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565. Before completion (III)



Before there was “environmentalism” there was “ecology”, before the 1980s all the accent was on ecology: there was an Ecology Party—it became the Green Party—and there was a magazine, The Ecologist (founded by the Goldsmith family, strict Eurosceptics). Why the change? It marked a split between the right and left—with the left being the deviation from reality. Today, you will still see right-wing people who claim that the right offers the “real environmentalism” or the “real green politics”—yet what they mean is that the right offers conservationism and ecology; and these have little to do with environmentalism.


The very term “environment” suggests meliorism and malleability. A report says, “With increased funds from central government, we can enrich the environment of under-privileged children and improve their learning outcomes.” The environment: the learning environment, the political environment, the social environment—the environment always privileges the human element, it is nature as seen by humans. Change the environment, change the person—the whole idea smacks of behaviourism, of social reform and improvement. Hence the environmental movement has goals that seek “climate justice”—an offshoot from social justice. It has a sentimental regard for fluffy animals for their own sake, and it is preoccupied with racism and sexism—these being inextricable from environmental justice, apparently.


The older conservationism, by contrast, conjures up images of men in tweed suits who work as game wardens—work with their hands, practically. Men nothing like a smelly vegan environmental protester. In its most perfect personification the conservationist is a man in a safari suit with a toothbrush moustache who sits in a wicker throne in his hunting lodge under Mt. Kilimanjaro with a whisky and soda at hand. “I say, Nigel, what’s the main problem with the old game reserve today?” “There are too many of them. They destroy the trees, denude the soil, and evacuate their bowels everywhere. We have to cull ‘em.” “What, what animal is that, Nigel? A hyena, what?” “Africans, Lawrence, Africans.”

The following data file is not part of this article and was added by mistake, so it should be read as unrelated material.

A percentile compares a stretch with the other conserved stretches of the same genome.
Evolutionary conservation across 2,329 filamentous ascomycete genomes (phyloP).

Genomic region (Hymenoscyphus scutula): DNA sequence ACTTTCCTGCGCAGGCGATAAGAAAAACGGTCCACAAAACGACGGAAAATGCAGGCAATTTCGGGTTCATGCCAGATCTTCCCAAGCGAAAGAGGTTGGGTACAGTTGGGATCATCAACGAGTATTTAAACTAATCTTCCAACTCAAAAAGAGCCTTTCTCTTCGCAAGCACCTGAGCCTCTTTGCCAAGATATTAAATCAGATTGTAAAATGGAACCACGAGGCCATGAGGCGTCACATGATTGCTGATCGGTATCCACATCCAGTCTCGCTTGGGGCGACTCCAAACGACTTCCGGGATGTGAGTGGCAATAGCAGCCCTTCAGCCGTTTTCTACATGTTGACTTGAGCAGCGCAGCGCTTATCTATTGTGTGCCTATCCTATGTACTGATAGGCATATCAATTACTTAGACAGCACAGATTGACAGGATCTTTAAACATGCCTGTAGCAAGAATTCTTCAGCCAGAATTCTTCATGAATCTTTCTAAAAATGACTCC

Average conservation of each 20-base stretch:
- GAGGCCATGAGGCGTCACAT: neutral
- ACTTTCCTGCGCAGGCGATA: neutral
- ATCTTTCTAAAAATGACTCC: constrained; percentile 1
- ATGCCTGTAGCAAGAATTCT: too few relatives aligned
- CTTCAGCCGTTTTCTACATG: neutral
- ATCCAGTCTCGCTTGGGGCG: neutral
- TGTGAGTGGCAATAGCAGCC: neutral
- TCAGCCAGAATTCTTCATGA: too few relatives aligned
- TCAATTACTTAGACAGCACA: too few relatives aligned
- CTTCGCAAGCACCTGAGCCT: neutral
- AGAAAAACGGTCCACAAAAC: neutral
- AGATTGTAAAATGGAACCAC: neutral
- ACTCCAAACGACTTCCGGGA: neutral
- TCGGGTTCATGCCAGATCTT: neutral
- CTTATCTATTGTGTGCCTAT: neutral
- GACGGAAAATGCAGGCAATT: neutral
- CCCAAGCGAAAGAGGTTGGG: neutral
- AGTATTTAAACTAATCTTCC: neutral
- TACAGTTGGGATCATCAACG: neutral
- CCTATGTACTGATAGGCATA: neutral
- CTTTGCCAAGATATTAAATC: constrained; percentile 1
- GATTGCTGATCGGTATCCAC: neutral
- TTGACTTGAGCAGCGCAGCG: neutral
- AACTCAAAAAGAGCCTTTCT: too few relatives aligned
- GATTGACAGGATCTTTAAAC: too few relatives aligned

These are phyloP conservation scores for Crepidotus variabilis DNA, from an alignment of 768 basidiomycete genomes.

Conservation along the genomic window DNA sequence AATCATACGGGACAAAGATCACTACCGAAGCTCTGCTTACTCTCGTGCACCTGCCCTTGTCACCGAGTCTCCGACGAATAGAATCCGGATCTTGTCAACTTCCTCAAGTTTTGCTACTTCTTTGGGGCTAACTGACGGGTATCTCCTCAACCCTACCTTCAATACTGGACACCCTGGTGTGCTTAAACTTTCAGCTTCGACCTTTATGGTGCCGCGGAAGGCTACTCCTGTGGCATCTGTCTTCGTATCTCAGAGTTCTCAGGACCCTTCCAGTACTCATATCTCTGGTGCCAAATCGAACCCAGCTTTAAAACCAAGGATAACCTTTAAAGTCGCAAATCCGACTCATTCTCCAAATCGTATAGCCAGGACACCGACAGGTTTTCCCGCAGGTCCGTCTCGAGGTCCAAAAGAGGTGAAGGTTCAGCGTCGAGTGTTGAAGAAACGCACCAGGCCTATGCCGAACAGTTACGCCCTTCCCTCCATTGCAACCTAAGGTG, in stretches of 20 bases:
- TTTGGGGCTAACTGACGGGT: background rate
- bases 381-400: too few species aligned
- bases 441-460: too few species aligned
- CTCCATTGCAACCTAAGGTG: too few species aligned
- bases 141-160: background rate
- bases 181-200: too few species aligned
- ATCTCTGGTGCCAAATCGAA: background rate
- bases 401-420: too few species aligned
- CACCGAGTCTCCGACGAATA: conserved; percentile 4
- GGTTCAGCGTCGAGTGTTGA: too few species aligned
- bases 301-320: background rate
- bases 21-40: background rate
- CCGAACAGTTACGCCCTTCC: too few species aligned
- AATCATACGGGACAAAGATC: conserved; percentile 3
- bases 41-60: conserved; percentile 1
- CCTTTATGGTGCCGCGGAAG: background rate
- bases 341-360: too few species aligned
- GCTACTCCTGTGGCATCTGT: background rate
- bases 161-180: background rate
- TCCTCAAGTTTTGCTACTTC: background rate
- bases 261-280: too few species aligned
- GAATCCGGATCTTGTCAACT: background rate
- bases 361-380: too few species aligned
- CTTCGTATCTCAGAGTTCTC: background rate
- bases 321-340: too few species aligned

The spirit is summed up in the novel Game Control (1994)—guess what “game” needs to be controlled—by the butch lesbian anti-natalist Lionel Shriver (even her name is masculine). The conservationist and the ecologist dovetail—the latter being the more scientific expression, perhaps augmented by cybernetics and ethology, of the former. The conservationist emerges from the world of ranchers in America or the aristocrat’s grouse shoot in England; he represent a responsible engagement with the natural world—and such an engagement is unsentimental, it has a place for death.


The environmentalist has a faith in technology, alternative technology, that will usher in a world where multiracial families mix with bunnies and foxes—sip their vegan smoothies—beside a wind turbine and solar panel. For the environmentalist, alternative technology is always non-invasive and peaceful—the idea that technology is developed due to a competitive struggle in the economic and military spheres that reflects the brutal struggle in the natural world is alien to the environmentalist. To think that way seems irrational, we only have an environment now—and in the environment, under man’s control, everything can be made safe and harmless.


The unsentimental and real engagement with the natural world understands that the brutality—the cull—described by Malthus and Darwin runs right through nature as separate from man into man himself; even in our brains pathways are culled and stripped down, the ecology of our brain is also a forest with many tangled root networks and clumps. “I saw him again after two years, and he’s changed.” He has changed because, as with the forest, certain trees have fallen and certain root networks have gone dead; his mental ecology has changed—and the change is born from the selection process. It is this process that the environmentalist shuts out; they cannot take responsibility for nature because they see man as separate and apart from nature, but this is a total system—the arms go in until there is blood up to the elbows.


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